8. Bibbins-Domingo K, Grossman DC, Curry SJ. The US Preventive Services Task Force 2017 draft recommendation statement on screening for prostate cancer: an invitation to review and comment. JAMA. (2017) 317:1949–50. doi: 10.1001/jama.2017.4413

PubMed Abstract | CrossRef Full Text | Google Scholar

9. Ried K, Eng P, Sali A. Screening for circulating tumour cells allows early detection of cancer and monitoring of treatment effectiveness: an observational study. Asian Pac J Cancer Prev. (2017) 18:2275–85. doi: 10.4172/2472-0429.1000123

PubMed Abstract | CrossRef Full Text | Google Scholar

10. Ilie M, Hofman V, Long-Mira E, Selva E, Vignaud JM, Padovani B, et al. Sentinel” circulating tumor cells allow early diagnosis of lung cancer in patients with chronic obstructive pulmonary disease. PLoS ONE. (2014). 9:e111597. doi: 10.1371/journal.pone.0111597

PubMed Abstract | CrossRef Full Text | Google Scholar

11. Hayes DF, Cristofanilli M, Budd GT, Ellis MJ, Stopeck A, Miller MC, et al. Circulating tumor cells at each follow-up time point during therapy of metastatic breast cancer patients predict progression-free and overall survival. Clin Cancer Res. (2006) 12:4218–24. doi: 10.1158/1078-0432.CCR-05-2821

PubMed Abstract | CrossRef Full Text | Google Scholar

12. Cristofanilli M, Budd GT, Ellis MJ, Stopeck A, Matera J, Miller MC, et al. Circulating tumor cells, disease progression, and survival in metastatic breast cancer. N Engl J Med. (2004) 351:781–91. doi: 10.1056/NEJMoa040766

PubMed Abstract | CrossRef Full Text | Google Scholar

13. Ma X, Xiao Z, Li X, Wang F, Zhang J, Zhou R, et al. Prognostic role of circulating tumor cells and disseminated tumor cells in patients with prostate cancer: a systematic review and meta-analysis. Tumor Biol. (2014) 35:5551–60. doi: 10.1007/s13277-014-1731-5

PubMed Abstract | CrossRef Full Text | Google Scholar

14. Tungland B, Meyer D. Nondigestible oligo-and polysaccharides (dietary fiber): their physiology and role in human health and food. Comprehensive Rev Food Sci food Saf. (2002) 1:90–109. doi: 10.1111/j.1541-4337.2002.tb00009.x

CrossRef Full Text | Google Scholar

15. Vona G, Sabile A, Louha M, Sitruk V, Romana S, Schutze K, et al. Isolation by size of epithelial tumor cells : a new method for the immunomorphological and molecular characterization of circulatingtumor cells. Am J Pathol. (2000) 156:57–63. doi: 10.1016/S0002-9440(10)64706-2

PubMed Abstract | CrossRef Full Text | Google Scholar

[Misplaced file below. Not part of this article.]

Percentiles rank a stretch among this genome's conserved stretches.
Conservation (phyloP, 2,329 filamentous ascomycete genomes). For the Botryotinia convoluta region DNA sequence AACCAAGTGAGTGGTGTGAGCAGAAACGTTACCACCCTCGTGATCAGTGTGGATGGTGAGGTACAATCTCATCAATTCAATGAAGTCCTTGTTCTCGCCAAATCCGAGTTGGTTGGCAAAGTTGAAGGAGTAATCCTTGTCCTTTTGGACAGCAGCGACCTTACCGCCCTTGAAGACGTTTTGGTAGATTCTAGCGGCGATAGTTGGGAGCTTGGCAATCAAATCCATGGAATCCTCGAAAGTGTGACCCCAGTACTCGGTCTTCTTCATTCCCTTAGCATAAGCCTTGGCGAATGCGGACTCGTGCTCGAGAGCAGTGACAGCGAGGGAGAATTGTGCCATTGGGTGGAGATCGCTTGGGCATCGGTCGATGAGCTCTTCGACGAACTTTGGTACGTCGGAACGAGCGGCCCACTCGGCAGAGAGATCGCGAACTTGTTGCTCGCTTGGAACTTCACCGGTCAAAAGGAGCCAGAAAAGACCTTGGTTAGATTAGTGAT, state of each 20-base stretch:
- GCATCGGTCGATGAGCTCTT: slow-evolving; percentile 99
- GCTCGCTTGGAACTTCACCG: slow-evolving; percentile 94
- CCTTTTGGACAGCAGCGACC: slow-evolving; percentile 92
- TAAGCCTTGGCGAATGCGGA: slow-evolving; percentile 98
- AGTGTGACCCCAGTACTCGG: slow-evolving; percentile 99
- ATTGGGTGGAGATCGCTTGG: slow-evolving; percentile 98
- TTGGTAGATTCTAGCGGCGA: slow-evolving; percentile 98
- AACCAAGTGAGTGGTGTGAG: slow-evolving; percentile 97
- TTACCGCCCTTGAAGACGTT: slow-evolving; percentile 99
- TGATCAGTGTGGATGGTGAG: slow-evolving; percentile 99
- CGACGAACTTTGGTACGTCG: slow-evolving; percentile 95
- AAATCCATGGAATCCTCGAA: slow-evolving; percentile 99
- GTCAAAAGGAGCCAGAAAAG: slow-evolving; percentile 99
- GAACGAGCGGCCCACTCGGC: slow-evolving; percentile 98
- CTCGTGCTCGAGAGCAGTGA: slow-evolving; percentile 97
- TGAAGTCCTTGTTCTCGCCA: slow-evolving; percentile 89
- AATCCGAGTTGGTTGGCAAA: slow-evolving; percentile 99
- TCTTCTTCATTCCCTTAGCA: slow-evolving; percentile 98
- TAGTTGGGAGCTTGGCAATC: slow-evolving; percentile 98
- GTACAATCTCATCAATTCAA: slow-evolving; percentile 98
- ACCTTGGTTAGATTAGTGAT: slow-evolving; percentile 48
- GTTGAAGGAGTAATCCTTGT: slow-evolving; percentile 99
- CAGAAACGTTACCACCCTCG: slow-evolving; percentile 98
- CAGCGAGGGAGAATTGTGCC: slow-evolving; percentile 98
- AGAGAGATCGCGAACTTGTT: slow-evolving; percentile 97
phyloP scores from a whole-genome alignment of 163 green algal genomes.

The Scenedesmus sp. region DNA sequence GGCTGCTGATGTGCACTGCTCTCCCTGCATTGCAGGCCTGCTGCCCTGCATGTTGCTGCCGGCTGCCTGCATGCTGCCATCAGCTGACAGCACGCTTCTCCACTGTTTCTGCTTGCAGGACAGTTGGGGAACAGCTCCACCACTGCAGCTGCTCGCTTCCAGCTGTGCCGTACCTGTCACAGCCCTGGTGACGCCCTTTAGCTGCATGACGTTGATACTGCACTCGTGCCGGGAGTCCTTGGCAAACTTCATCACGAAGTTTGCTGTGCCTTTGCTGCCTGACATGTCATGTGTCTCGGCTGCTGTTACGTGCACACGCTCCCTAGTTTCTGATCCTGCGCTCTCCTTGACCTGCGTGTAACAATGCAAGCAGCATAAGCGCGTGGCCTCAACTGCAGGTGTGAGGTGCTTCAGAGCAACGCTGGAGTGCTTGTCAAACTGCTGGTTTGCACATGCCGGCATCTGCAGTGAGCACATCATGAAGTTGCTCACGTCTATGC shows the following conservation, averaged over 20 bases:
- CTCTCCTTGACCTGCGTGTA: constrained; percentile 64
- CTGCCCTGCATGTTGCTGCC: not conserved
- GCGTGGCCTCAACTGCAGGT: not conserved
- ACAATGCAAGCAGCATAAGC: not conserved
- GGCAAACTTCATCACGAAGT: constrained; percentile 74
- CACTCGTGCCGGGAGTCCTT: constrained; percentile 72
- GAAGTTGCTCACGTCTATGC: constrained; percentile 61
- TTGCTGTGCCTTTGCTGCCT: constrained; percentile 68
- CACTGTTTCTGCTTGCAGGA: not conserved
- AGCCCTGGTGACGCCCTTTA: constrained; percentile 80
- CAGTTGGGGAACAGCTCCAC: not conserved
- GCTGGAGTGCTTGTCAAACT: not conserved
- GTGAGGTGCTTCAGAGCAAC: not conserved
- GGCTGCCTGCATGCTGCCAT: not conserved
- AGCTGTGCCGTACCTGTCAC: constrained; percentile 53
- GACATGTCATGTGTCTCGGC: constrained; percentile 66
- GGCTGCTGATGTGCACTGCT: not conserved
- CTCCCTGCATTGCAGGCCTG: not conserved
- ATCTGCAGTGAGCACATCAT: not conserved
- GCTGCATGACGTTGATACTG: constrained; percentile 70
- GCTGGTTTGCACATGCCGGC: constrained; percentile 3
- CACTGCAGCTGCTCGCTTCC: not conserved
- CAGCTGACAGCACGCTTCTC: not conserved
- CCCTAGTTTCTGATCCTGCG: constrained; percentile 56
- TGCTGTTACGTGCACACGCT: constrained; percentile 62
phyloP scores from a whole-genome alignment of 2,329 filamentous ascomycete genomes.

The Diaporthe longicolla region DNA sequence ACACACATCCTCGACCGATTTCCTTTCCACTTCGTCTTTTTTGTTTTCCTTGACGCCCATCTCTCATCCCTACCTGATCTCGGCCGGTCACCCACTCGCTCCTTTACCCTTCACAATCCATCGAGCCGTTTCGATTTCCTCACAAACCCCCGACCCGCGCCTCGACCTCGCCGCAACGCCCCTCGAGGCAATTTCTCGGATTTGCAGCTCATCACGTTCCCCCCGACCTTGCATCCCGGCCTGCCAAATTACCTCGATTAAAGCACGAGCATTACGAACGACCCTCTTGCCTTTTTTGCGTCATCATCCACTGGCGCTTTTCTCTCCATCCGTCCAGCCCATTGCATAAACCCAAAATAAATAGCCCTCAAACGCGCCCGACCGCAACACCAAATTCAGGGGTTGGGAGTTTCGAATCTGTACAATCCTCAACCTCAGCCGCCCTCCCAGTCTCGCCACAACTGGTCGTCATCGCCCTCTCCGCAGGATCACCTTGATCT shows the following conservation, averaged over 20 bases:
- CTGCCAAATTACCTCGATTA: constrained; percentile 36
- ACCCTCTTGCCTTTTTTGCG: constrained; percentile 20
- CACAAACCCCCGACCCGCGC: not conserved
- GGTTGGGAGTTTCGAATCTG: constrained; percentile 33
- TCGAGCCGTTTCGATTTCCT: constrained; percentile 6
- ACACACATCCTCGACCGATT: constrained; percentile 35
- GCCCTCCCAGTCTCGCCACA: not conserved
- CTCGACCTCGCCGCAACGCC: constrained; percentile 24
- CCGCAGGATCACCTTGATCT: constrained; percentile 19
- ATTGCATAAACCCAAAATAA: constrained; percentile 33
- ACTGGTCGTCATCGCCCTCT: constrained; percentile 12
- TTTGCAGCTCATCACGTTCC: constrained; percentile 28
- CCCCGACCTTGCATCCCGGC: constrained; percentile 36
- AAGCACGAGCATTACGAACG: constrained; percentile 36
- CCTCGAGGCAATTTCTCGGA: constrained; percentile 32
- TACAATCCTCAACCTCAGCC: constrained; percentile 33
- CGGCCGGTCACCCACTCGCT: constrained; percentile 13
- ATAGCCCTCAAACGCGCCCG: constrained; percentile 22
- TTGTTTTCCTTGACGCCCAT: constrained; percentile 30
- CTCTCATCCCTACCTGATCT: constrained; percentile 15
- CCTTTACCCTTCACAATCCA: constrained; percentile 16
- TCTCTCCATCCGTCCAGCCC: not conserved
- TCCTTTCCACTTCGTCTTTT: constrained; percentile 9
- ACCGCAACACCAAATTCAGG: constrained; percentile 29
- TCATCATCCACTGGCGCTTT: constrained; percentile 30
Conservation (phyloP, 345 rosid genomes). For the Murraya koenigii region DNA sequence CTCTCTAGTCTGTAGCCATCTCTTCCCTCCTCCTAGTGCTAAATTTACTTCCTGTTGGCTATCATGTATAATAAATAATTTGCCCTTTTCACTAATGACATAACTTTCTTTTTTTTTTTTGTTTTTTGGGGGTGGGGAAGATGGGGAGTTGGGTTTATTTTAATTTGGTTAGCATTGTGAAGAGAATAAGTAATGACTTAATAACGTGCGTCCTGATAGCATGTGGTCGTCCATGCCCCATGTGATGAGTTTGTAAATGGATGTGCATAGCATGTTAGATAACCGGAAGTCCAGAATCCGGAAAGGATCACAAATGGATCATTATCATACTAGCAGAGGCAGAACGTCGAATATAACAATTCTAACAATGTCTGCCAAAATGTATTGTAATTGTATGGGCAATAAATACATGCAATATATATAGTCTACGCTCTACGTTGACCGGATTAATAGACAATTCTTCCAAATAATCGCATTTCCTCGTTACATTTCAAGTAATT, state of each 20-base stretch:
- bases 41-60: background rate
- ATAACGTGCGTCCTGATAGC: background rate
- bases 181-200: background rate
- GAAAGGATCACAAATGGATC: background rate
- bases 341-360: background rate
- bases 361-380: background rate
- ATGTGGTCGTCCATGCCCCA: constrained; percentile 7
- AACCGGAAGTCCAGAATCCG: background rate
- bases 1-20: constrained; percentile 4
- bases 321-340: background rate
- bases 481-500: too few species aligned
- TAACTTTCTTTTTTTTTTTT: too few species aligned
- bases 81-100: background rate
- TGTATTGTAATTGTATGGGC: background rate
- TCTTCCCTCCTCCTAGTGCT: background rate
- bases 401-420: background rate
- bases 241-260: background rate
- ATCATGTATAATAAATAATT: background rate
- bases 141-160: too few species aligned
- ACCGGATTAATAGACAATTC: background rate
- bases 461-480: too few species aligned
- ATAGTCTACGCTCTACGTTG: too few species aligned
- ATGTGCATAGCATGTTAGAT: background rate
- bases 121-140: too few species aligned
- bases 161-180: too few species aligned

16. Hofman VJ, Ilie MI, Bonnetaud C, Selva E, Long E, Molina T, et al. Cytopathologic detection of circulating tumor cells using the isolation by size of epithelial tumor cell method: promises and pitfalls. Am J Clin Pathol. (2011) 135:146–56. doi: 10.1309/AJCP9X8OZBEIQVVI

PubMed Abstract | CrossRef Full Text | Google Scholar

17. Laget S, Broncy L, Hormigos K, Dhingra DM, BenMohamed F, Capiod T, et al. Technical insights into highly sensitive isolation and molecular characterization of fixed and live circulating tumor cells for early detection of tumor invasion. PLoS ONE. (2017) 12:e0169427. doi: 10.1371/journal.pone.0169427

PubMed Abstract | CrossRef Full Text | Google Scholar

18. Hajdu SI, Ehya H. Foundation of diagnostic cytology. Ann Clin Lab Sci. (2008) 38:296–9. Available online at: http://www.annclinlabsci.org/content/38/3/296.long

PubMed Abstract | Google Scholar

19. Al-Abbadi MA. Basics of cytology. Avicenna J Med. (2011) 1:18–26. doi: 10.4103/2231-0770.83719

PubMed Abstract | CrossRef Full Text | Google Scholar

20. Paterlini-Bréchot P. Circulating tumor cells: who is the killer? Cancer Microenviron. (2014) 7:161–76. doi: 10.1007/s12307-014-0164-4

PubMed Abstract | CrossRef Full Text | Google Scholar

21. Paterlini-Brechot P, Benali NL. Circulating tumor cells (CTC) detection: clinical impact and future directions. Cancer Lett. (2007) 253:180–204. doi: 10.1016/j.canlet.2006.12.014

PubMed Abstract | CrossRef Full Text | Google Scholar

22. Harouaka RA, Nisic M, Zheng SY. Circulating tumor cell enrichment based on physical properties. J Lab Autom. (2013) 18:455–68. doi: 10.1177/2211068213494391

PubMed Abstract | CrossRef Full Text | Google Scholar

23. Hofman V, Ilie M, Long E, Guibert N, Selva E, Washetine K, et al. Detection of circulating tumor cells from lung cancer patients in the era of targeted therapy: promises, drawbacks and pitfalls. Curr Mol Med. (2014) 14:440–56. doi: 10.2174/1566524014666140414205455

PubMed Abstract | CrossRef Full Text | Google Scholar

24. Khoja L, Shenjere P, Hodgson C, Hodgetts J, Clack G, Hughes A, et al. Prevalence and heterogeneity of circulating tumour cells in metastatic cutaneous melanoma. Melanoma Res. (2014) 24:40–6. doi: 10.1097/CMR.0000000000000025

PubMed Abstract | CrossRef Full Text | Google Scholar

25. Wang C, Mu Z, Chervoneva I, Austin L, Ye Z, Rossi G, et al. Longitudinally collected CTCs and CTC-clusters and clinical outcomes of metastatic breast cancer. Breast Cancer Res Treat. (2016) 161:83–94. doi: 10.1007/s10549-016-4026-2